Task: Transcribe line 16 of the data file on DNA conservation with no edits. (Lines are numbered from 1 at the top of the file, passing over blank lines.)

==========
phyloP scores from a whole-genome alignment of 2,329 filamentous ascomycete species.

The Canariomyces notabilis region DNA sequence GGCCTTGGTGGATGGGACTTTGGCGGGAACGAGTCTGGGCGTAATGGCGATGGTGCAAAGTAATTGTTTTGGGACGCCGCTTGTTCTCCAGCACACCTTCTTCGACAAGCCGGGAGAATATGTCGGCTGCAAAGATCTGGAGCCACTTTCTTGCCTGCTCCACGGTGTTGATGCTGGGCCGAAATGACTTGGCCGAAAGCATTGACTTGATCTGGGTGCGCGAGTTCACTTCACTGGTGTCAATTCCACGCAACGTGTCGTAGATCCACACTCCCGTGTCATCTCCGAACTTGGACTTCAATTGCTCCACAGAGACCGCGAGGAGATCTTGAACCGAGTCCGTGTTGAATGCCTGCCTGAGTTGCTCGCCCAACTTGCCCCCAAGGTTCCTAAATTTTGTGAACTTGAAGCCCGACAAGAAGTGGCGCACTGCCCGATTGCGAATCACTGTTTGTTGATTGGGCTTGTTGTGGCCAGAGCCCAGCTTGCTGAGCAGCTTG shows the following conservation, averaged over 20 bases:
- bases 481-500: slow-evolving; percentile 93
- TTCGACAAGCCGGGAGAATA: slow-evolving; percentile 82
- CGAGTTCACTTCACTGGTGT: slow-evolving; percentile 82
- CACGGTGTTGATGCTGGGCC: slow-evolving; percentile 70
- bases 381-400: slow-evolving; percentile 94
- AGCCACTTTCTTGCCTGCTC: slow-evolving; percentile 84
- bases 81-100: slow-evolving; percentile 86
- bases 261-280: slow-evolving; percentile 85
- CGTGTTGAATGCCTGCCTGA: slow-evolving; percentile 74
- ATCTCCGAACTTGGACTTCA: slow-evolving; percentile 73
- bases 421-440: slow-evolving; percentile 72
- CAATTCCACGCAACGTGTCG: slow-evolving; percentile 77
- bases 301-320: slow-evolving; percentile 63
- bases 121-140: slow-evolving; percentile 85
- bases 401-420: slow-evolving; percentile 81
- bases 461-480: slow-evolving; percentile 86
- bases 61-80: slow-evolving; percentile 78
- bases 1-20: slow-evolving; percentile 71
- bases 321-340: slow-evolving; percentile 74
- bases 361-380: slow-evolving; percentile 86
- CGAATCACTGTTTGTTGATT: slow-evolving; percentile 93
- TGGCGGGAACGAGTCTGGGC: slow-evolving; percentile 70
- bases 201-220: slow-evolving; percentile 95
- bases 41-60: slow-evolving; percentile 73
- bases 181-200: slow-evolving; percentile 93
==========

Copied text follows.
- bases 121-140: slow-evolving; percentile 85